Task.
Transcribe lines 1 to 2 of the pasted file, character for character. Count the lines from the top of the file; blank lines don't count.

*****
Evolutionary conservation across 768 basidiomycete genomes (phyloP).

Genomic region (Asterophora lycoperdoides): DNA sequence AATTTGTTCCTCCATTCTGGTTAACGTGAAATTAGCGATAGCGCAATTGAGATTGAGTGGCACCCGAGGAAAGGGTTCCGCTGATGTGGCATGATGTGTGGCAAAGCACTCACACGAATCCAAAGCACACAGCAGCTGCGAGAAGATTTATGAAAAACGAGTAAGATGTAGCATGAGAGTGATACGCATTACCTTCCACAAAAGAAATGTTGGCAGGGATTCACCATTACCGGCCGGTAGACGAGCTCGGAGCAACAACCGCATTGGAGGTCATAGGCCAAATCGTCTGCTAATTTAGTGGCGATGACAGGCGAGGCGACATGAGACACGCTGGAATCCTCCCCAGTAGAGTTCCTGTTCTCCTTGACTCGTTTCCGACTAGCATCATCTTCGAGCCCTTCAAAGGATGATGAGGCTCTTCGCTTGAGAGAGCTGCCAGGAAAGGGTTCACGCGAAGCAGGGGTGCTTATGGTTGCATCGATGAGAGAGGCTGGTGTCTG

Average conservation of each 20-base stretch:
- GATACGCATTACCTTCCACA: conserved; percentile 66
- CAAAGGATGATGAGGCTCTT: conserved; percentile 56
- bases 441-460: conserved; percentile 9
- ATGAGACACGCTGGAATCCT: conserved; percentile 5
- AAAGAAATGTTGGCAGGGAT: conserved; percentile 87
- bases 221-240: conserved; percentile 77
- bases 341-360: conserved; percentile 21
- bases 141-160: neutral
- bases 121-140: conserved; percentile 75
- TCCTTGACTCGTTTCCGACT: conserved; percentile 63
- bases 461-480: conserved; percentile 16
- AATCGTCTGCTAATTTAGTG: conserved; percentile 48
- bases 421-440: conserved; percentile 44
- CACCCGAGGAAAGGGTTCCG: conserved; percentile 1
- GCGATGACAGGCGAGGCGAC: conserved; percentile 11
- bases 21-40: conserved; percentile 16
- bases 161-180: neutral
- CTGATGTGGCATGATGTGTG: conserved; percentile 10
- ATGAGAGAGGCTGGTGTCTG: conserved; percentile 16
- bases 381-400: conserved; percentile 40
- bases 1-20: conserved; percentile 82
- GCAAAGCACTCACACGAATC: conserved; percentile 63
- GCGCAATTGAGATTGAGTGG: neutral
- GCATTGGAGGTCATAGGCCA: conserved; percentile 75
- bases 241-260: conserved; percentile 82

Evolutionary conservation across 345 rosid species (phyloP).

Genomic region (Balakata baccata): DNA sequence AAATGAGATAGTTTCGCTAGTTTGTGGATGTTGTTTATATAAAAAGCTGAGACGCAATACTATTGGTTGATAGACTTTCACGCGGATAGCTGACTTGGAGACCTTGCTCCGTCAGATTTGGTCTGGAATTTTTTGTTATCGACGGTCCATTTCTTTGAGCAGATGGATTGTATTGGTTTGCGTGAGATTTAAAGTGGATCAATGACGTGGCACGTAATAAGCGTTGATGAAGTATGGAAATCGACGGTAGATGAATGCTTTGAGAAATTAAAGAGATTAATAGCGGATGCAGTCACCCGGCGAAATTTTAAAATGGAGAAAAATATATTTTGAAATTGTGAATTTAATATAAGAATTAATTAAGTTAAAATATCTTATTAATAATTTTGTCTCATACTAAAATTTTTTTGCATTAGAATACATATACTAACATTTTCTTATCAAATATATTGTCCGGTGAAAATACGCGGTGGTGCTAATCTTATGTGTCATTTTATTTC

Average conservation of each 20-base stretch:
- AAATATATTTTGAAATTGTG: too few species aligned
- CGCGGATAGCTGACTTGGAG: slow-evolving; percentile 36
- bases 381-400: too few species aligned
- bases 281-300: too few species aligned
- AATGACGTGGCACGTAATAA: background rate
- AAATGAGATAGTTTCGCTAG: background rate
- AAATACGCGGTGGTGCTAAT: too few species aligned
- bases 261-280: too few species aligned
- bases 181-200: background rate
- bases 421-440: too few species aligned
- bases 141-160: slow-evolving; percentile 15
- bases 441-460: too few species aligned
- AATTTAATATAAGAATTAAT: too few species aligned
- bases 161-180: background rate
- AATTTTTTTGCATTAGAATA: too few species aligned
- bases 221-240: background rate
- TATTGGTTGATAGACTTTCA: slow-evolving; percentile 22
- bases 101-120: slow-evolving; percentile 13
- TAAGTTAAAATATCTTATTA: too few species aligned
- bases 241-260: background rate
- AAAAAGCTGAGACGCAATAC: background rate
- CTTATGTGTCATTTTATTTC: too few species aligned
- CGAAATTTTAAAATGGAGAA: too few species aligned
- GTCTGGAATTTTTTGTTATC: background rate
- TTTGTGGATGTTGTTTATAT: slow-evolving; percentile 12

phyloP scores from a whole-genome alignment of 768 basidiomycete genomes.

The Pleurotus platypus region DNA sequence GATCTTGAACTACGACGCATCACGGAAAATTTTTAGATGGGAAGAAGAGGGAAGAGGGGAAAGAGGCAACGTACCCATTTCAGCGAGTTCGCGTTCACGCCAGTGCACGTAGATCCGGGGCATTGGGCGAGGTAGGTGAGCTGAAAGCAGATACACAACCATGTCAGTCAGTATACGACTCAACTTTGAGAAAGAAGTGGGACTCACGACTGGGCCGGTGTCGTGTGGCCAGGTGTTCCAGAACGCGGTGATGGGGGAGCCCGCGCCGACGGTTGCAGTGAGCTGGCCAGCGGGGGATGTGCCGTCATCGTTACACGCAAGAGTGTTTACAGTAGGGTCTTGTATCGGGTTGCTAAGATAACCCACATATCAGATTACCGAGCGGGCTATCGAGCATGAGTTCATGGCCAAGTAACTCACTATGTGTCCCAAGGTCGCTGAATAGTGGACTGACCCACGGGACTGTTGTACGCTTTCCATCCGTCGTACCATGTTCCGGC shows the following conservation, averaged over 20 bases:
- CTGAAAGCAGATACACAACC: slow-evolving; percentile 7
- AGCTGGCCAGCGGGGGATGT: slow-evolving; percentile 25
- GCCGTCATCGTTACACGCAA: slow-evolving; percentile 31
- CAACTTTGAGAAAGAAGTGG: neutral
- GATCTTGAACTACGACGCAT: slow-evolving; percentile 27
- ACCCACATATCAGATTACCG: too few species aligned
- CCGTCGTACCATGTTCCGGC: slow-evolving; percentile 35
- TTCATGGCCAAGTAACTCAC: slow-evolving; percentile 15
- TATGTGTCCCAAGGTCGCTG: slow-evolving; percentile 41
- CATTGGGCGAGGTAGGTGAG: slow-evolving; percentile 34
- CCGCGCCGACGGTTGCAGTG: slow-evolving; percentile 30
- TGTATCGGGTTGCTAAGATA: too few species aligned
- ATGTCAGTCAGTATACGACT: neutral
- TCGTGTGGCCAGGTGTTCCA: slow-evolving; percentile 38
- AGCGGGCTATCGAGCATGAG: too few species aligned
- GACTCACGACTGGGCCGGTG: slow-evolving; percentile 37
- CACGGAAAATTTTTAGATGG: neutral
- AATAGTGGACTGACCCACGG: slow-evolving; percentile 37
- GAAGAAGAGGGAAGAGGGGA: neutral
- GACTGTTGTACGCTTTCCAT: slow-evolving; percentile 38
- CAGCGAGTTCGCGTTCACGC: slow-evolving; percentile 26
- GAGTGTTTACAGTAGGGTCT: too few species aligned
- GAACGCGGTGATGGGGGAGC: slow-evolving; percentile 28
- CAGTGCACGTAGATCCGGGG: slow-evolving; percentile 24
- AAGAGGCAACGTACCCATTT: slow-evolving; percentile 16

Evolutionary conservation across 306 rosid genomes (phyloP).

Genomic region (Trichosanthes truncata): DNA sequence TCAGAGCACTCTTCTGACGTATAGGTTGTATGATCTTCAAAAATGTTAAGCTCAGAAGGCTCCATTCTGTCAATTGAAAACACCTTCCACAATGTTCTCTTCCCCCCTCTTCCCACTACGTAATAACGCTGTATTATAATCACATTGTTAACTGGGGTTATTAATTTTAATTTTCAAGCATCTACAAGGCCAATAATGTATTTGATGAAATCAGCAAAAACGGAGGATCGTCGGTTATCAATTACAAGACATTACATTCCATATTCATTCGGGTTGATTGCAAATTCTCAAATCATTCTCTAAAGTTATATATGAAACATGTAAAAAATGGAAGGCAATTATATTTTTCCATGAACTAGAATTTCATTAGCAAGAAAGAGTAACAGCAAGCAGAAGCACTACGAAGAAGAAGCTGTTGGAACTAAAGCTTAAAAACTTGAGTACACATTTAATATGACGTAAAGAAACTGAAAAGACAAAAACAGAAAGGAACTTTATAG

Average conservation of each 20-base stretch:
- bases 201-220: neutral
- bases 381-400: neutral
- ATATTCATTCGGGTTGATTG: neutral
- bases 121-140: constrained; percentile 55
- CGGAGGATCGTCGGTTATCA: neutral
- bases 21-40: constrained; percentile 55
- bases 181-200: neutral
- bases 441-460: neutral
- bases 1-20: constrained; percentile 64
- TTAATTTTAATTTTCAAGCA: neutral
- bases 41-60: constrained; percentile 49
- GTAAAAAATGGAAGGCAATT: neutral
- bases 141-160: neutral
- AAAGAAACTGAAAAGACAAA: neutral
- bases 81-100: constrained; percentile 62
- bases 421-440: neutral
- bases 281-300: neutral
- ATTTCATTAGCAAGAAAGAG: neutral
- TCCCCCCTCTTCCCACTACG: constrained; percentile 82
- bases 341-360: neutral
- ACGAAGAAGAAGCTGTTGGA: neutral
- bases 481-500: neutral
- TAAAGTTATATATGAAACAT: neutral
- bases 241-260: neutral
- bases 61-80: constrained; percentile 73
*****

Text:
Evolutionary conservation across 768 basidiomycete genomes (phyloP).

Genomic region (Asterophora lycoperdoides): DNA sequence AATTTGTTCCTCCATTCTGGTTAACGTGAAATTAGCGATAGCGCAATTGAGATTGAGTGGCACCCGAGGAAAGGGTTCCGCTGATGTGGCATGATGTGTGGCAAAGCACTCACACGAATCCAAAGCACACAGCAGCTGCGAGAAGATTTATGAAAAACGAGTAAGATGTAGCATGAGAGTGATACGCATTACCTTCCACAAAAGAAATGTTGGCAGGGATTCACCATTACCGGCCGGTAGACGAGCTCGGAGCAACAACCGCATTGGAGGTCATAGGCCAAATCGTCTGCTAATTTAGTGGCGATGACAGGCGAGGCGACATGAGACACGCTGGAATCCTCCCCAGTAGAGTTCCTGTTCTCCTTGACTCGTTTCCGACTAGCATCATCTTCGAGCCCTTCAAAGGATGATGAGGCTCTTCGCTTGAGAGAGCTGCCAGGAAAGGGTTCACGCGAAGCAGGGGTGCTTATGGTTGCATCGATGAGAGAGGCTGGTGTCTG